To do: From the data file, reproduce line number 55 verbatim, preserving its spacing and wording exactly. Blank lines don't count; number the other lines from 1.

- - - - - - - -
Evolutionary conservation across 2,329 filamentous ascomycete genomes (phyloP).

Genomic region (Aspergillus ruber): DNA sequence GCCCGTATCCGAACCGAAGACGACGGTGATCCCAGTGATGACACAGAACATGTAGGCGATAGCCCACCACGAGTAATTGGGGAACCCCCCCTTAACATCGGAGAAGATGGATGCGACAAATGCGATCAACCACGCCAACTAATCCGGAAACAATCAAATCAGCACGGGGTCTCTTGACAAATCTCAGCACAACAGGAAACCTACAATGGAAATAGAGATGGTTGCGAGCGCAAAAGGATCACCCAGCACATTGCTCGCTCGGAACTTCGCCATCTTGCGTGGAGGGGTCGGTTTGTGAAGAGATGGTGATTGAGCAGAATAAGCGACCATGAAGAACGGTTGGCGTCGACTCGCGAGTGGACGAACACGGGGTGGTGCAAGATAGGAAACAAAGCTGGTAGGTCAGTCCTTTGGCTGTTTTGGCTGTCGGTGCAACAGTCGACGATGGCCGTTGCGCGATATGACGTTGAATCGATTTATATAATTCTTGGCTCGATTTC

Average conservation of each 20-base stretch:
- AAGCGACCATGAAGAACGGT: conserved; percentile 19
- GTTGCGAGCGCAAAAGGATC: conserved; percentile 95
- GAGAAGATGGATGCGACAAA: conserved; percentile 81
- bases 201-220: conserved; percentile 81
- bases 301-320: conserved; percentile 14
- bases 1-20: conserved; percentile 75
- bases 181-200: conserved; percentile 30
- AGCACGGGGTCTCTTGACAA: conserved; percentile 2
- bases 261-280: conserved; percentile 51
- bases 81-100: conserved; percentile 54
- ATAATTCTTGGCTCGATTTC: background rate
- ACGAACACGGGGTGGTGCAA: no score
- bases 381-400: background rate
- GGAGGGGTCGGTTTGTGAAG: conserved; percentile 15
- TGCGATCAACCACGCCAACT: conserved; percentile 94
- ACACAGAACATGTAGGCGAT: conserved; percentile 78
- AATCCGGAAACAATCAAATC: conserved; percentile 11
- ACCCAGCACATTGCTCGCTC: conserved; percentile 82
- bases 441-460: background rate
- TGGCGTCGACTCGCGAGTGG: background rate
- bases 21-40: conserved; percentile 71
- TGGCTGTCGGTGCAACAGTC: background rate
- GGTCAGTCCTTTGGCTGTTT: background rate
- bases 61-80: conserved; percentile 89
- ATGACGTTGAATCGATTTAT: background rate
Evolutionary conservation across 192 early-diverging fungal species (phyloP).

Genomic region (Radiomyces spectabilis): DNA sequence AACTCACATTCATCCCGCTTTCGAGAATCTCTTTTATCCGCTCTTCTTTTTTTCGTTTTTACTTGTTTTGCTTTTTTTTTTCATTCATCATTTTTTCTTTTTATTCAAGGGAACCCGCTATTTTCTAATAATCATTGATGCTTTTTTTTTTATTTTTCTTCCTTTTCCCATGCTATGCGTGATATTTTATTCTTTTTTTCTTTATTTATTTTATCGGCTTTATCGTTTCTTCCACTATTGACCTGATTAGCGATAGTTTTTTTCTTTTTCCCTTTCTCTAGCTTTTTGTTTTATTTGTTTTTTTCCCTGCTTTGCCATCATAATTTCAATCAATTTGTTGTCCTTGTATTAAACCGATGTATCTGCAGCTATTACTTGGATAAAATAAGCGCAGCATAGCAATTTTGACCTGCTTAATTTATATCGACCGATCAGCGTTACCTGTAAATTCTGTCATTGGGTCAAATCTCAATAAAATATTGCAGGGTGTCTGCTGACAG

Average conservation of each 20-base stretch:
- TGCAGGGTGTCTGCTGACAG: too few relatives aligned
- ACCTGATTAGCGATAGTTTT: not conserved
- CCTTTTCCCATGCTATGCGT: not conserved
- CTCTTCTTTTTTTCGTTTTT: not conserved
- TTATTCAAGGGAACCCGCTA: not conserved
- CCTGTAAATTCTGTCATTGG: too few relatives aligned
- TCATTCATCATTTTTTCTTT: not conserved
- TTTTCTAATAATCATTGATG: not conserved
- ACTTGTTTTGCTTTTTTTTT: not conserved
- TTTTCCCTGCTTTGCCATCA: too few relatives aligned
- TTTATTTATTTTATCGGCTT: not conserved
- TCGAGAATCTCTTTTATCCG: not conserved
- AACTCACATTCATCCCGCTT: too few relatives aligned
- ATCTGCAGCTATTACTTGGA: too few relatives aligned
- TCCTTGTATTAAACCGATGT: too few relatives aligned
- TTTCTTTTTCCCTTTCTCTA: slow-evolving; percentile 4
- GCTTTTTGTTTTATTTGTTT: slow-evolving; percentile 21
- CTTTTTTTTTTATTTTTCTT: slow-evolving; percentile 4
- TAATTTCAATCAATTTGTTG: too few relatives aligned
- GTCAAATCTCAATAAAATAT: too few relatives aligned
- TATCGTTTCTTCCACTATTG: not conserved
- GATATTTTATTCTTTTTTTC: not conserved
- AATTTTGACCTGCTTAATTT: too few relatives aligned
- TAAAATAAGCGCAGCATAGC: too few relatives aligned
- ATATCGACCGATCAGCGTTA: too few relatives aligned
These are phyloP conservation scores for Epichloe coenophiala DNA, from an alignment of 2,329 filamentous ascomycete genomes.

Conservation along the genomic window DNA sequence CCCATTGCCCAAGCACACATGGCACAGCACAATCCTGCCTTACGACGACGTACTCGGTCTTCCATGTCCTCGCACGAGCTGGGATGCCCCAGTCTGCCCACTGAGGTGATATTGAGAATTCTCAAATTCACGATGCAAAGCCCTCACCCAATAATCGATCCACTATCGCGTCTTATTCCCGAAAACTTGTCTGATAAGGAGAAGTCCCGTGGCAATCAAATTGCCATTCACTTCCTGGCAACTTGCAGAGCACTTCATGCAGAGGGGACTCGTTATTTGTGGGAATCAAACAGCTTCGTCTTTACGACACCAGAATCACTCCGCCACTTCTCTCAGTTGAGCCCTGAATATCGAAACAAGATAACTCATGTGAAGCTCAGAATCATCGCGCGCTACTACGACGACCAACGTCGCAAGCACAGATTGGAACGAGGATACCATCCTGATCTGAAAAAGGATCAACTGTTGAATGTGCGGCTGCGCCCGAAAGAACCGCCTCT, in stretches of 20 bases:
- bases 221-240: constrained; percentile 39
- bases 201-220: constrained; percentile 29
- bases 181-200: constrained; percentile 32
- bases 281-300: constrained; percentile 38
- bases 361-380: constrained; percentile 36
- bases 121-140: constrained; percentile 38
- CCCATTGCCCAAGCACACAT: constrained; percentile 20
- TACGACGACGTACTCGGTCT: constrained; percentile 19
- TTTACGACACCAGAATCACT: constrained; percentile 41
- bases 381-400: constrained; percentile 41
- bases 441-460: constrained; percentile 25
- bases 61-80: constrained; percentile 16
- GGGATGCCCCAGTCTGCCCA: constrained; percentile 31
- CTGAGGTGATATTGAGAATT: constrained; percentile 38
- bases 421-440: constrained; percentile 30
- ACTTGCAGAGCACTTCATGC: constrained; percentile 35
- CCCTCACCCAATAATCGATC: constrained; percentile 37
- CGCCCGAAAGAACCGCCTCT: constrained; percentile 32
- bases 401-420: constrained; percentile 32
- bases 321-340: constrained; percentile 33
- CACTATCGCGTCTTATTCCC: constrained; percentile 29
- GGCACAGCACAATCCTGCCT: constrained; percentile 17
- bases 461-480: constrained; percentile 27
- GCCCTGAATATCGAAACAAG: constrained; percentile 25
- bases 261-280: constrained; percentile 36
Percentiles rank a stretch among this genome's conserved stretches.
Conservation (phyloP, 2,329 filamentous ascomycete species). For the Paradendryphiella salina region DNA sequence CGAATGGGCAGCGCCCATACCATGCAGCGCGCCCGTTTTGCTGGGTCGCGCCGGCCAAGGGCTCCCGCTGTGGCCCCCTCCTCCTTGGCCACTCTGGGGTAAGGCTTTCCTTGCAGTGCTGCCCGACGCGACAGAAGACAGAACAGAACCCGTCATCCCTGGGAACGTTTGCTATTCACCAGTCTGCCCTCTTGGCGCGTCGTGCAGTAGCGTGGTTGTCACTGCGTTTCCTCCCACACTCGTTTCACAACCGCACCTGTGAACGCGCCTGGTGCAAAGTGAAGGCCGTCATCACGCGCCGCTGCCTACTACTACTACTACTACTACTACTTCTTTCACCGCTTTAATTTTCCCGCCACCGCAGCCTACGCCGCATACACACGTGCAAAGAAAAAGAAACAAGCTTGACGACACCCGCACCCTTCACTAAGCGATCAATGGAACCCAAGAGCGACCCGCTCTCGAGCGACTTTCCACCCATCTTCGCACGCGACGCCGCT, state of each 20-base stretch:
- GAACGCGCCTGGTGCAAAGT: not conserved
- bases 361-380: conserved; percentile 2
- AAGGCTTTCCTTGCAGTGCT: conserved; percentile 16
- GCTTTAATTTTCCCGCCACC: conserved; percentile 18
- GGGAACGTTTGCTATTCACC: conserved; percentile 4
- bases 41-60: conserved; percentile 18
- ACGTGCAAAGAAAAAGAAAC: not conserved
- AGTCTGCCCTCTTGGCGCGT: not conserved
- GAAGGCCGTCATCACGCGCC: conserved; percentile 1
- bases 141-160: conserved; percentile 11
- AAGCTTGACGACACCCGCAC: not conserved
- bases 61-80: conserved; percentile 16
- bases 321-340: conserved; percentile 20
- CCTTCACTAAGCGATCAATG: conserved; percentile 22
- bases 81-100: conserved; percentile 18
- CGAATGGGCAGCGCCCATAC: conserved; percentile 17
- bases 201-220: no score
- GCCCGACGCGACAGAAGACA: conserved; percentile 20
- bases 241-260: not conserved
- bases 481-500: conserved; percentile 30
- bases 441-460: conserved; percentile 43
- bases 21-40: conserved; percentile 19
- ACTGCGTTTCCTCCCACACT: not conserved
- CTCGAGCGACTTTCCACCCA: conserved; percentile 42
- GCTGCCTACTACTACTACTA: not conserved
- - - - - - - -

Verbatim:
- TAAAATAAGCGCAGCATAGC: too few relatives aligned